On the return to the Park and Ride, Erica got her wish, as we winced our way upstairs onto the top deck of the bus, followed by much laughter from all the other marathoners on the lower deck!

So, would I do run this race again….you bet your life I would.

Next time I hope that I will be able to prepare better and that I can achieve that sub 5 hour target, but If I don’t, it doesn’t matter. Running a Marathon is a huge accomplishment and that make me a member of an elite group and you could be too!

If Alison has inspired you to take on 26.2 countryside miles, sign up for next years Yorkshire Marathon

When: 24 September 2016

Where: Northowram Community Sports and Activity Club

This awesome round up of events was captured by Olivia Culpan, age 13. Thanks Olivia!

Week 2 of the Saturday Tokyo 2020 kicked off with a fun and energetic game of scarecrow-tig. The game involved two teams: The Chasers and The Scarecrows. The Chasers’ job was to turn the opposing team into scarecrows by catching them and saying ‘tig’. Once caught, it was up to your own team members to set you free. What a great way to get us all warmed-up for the next challenge!

Ever popular scarecrow tig
Ever popular scarecrow tig

After the warm up

Afterwards, Ian split us up into three teams for a relay race. Every team member had to take it in turns to run as quickly as possible (with their batons) through the two slalom poles, round a hula hoop and back to their team to pass on the baton. It was great to see every team cheering on their team members and it definitely brought out the competitive side in some!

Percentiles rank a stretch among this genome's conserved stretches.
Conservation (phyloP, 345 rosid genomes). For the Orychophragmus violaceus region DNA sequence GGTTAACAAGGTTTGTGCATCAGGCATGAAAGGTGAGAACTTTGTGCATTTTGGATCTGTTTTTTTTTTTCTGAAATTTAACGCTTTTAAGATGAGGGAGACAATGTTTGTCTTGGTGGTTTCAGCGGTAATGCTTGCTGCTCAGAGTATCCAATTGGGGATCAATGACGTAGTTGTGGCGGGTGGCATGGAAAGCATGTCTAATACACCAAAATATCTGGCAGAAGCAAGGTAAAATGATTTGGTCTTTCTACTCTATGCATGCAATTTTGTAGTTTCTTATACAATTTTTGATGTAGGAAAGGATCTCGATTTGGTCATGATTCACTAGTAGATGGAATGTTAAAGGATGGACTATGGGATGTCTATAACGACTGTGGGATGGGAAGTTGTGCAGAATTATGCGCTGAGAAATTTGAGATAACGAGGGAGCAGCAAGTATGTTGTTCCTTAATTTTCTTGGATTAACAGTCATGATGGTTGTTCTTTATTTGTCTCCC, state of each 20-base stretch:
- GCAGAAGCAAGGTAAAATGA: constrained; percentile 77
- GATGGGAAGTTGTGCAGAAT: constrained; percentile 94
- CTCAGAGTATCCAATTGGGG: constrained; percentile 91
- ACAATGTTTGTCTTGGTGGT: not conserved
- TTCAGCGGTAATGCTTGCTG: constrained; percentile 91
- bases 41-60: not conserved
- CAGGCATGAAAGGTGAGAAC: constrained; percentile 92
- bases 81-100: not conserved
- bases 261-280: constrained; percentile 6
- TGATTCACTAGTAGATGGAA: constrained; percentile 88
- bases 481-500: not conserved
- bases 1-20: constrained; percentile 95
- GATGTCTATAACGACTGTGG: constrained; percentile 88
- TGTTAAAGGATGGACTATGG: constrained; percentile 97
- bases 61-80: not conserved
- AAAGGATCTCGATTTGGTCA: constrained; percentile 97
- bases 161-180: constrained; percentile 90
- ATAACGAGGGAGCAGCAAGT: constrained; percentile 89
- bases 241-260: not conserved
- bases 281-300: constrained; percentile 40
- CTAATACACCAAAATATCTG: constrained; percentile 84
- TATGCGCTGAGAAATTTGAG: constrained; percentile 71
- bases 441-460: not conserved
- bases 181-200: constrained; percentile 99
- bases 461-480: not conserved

Awesome running techniques on show
Awesome running techniques on show

To get our muscles nicely stretched, Gabriella and Paula kindly led some exercises, including the plank, jogging on the spot and mountain climbers. Everyone joined in, even the little ones were keen to take part.


Next up was the Obstacle Run. This included a hula hoop (phew, no demonstration from Ian this week, ha ha!) some hurdles and step ladders. Once wiggling your hips on the hula hoops, tackling the sneaky hurdles and tip-toeing along the step ladders, we all did five speedy star-jumps and whizzed back off to our teams. Both teams were top-notch, each winning at least a round each.

Phew…after all that running it was definitely time for a drink!

To finish the morning off nicely, we enjoyed a game of Shark Attack! The scary sharks ran after the frightened fish. Each finned-friend was only safe at the three islands… but you couldn’t hang around too long!